This clearly shows that if a client familiarises themselves with the regulations and makes every effort to plan for safety and the competence of other duty holders they have a far greater chance of being successful in construction management. Multiple authors on the subject have commented upon the link between success and a client’s understanding of the regulations.

The importance of the client

Clients have little ability to influence a project when the construction phase has begun so making the most of their opportunity at the start of a project is paramount. A conscientious client who believes in the ethical principles of health and safety, corporate social responsibility, acting in good faith, developing partnerships etc. will undoubtedly produce the highest quality pre-construction information without being forced to. As noted, any documents produced under CDM are to aid project planning success not just ‘documents for documents sake’.

Cases of client failures leading to prosecution are available online. It is the author’s opinion that enforcing the production of pre-construction information could have a very significant impact on client education as it would require research and therefore act as a self-taught exercise in construction safety and the regulations themselves.

The concept of pre-construction information has been featured in construction safety management texts for decades but has been overlooked and now with new regulations placing greater duties on the client it is time to reinforce its value and the expectations of the HSE to see excellent example for all projects.

Access to information and guidance

The regulations have featured pre-construction information for some time but the author had to actively seek the information on what it requires leaving it out of reach to novice clients.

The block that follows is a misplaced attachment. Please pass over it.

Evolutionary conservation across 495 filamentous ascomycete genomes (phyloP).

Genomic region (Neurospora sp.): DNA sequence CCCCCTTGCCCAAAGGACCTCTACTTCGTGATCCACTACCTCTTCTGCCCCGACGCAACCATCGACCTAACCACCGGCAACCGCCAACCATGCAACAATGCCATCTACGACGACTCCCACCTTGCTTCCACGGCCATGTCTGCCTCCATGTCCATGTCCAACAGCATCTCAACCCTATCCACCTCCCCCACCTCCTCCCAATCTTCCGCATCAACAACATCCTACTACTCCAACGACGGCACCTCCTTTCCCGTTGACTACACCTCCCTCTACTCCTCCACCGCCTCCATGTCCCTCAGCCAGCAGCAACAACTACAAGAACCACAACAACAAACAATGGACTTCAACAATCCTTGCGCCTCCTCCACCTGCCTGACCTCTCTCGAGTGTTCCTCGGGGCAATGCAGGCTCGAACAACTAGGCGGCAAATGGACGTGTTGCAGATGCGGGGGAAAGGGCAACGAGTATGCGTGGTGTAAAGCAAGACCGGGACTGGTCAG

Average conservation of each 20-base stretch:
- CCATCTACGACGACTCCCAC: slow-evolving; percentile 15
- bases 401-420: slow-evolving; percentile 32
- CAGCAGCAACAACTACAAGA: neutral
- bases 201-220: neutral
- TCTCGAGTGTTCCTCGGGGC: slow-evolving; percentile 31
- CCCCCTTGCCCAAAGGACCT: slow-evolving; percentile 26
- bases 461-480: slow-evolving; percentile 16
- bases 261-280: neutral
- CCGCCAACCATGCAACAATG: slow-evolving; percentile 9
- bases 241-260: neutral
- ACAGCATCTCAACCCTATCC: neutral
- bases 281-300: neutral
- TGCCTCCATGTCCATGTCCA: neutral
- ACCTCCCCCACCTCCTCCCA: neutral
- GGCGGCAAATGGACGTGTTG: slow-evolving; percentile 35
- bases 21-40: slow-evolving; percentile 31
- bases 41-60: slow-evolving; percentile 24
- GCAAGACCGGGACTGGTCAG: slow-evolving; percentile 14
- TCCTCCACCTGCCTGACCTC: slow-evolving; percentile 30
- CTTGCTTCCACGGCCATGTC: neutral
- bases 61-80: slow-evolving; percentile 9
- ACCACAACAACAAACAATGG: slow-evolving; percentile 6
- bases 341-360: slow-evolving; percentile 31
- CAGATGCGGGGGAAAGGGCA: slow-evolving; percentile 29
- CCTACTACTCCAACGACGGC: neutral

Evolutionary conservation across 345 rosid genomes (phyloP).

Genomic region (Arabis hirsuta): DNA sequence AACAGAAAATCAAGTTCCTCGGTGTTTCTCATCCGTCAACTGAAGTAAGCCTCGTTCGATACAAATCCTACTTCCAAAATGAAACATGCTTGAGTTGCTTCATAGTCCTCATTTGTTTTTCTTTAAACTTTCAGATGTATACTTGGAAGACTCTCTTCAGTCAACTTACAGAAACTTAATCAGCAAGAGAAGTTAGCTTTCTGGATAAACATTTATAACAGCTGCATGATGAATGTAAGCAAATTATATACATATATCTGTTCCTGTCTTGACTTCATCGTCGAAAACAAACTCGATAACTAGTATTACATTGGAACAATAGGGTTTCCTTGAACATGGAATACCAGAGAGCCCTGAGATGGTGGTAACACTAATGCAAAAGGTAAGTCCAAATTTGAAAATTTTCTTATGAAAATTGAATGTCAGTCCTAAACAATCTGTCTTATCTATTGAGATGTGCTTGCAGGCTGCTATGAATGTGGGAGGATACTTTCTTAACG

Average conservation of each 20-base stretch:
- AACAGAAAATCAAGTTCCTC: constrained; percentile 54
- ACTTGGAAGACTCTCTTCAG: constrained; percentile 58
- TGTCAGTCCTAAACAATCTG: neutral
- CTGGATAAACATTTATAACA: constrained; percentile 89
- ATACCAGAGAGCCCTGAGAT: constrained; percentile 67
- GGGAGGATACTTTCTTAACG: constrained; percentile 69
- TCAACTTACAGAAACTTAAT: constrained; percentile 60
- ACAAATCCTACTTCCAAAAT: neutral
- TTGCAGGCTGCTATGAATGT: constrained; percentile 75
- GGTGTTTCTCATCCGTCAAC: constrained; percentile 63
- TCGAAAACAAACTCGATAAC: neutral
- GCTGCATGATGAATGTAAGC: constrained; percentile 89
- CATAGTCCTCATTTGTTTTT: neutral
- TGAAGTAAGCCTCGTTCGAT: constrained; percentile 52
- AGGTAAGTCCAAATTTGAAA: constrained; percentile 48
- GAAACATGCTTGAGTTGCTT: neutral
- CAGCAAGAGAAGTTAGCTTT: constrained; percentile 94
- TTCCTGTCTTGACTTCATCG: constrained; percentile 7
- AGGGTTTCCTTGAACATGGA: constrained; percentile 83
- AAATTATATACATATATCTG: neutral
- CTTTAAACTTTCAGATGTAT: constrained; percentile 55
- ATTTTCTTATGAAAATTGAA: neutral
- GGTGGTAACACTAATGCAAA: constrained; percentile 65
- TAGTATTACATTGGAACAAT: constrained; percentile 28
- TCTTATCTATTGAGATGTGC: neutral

The 2007 ACOP is hundreds of pages and probably quite onerous for a novice, when in fact their duties could be complied separately into a brief guide containing worked examples. A guide of this type is available for the 2015 regulations but only states that pre-construction information must be provided with no details on what this includes (INDG411, A short guide for construction clients on the Construction (Design and Management) Regulations 2015). This needs to be updated with information on what pre-construction information should include. Clearly, less information available to the client is in fact a backwards step in this respect.

Further research could be undertaken in this field to determine what else, if anything, would contribute to construction safety in terms of pre-construction information and client involvement.


  • Booty, F. (2009). Facilities management. Oxford: Butterworth-Heinemann. P19-82.
  • Baxendale, T. & Jones, O. (2000). Construction design and management regulations in practise – progress on implementation. International Journal of Project Management. 18 (99), 33-40.
  • Construction Industry Training Board. (2015). New health and safety duties for clients. Available: Last accessed 25/02/2015.
  • Howes, V. & Baldry, D. (2006). The duties of construction clients under health and safety legislation and their impact on the minimisation of risk and the avoidance of failure. Construction Law. 22 (8), P499-514.
  • Zhou, Z. & Goh, Y & Li, Q. (2015). Overview and analysis of safety management studies in construction. Safety Science. 72, 337-350.

Elliott Lockyer is construction safety advisor for idom merebrook.